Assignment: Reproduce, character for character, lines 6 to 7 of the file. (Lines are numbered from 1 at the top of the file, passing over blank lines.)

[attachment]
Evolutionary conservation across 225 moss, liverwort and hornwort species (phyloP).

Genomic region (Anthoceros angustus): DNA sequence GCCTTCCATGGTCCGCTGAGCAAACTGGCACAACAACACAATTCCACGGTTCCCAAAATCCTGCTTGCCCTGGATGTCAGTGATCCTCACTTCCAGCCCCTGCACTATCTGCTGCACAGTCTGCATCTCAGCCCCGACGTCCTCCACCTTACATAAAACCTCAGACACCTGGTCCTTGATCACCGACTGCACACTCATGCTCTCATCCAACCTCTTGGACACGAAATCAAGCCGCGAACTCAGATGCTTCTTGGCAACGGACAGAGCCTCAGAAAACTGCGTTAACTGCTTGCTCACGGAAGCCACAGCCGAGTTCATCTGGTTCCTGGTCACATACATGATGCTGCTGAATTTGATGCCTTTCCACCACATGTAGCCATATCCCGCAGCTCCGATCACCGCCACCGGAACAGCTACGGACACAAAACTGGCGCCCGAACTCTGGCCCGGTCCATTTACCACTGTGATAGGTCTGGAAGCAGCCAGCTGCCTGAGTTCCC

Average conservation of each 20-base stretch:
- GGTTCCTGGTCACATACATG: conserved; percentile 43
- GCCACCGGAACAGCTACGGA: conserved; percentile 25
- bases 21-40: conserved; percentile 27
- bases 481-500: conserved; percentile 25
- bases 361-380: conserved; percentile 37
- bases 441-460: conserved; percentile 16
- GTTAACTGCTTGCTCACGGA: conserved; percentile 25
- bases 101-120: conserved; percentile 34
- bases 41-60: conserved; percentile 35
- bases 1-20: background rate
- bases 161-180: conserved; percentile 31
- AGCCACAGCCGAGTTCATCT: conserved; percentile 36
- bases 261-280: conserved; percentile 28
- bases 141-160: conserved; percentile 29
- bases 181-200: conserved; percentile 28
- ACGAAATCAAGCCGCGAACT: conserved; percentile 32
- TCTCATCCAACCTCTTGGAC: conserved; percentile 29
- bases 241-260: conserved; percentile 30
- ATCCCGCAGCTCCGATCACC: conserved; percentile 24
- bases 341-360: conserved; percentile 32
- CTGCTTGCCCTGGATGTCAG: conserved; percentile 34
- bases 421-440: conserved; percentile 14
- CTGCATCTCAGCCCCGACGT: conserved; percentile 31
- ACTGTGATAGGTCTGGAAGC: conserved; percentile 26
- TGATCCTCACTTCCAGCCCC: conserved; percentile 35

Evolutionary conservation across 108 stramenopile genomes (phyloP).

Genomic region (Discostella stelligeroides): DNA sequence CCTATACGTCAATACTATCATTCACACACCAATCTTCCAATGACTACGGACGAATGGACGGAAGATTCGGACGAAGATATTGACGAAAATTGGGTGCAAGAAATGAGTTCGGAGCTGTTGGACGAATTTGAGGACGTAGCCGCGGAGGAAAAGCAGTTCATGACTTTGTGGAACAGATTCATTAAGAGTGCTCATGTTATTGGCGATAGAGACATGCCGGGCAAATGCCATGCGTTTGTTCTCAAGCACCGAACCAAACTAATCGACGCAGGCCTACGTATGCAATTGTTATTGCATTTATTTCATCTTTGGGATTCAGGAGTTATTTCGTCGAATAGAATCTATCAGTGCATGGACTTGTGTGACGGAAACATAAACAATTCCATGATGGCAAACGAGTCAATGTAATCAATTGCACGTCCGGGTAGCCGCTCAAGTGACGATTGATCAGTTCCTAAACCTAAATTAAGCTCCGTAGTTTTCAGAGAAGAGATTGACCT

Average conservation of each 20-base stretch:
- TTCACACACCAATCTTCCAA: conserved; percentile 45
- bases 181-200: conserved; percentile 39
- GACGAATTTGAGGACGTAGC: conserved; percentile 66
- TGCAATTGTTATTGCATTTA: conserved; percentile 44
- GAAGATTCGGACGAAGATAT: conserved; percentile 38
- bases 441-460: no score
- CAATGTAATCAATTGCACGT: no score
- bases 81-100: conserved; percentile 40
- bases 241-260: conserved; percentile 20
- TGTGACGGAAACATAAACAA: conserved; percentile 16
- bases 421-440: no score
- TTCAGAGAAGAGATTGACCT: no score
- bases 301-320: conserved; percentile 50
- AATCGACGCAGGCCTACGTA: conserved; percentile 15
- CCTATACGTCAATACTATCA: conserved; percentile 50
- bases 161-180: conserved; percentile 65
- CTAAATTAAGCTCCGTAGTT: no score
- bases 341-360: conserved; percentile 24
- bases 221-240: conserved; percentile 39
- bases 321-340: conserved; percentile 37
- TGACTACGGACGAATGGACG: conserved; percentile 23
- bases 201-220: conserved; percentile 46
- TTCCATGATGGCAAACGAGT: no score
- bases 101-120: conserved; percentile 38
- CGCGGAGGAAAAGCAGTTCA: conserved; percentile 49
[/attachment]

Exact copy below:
- bases 21-40: conserved; percentile 27
- bases 481-500: conserved; percentile 25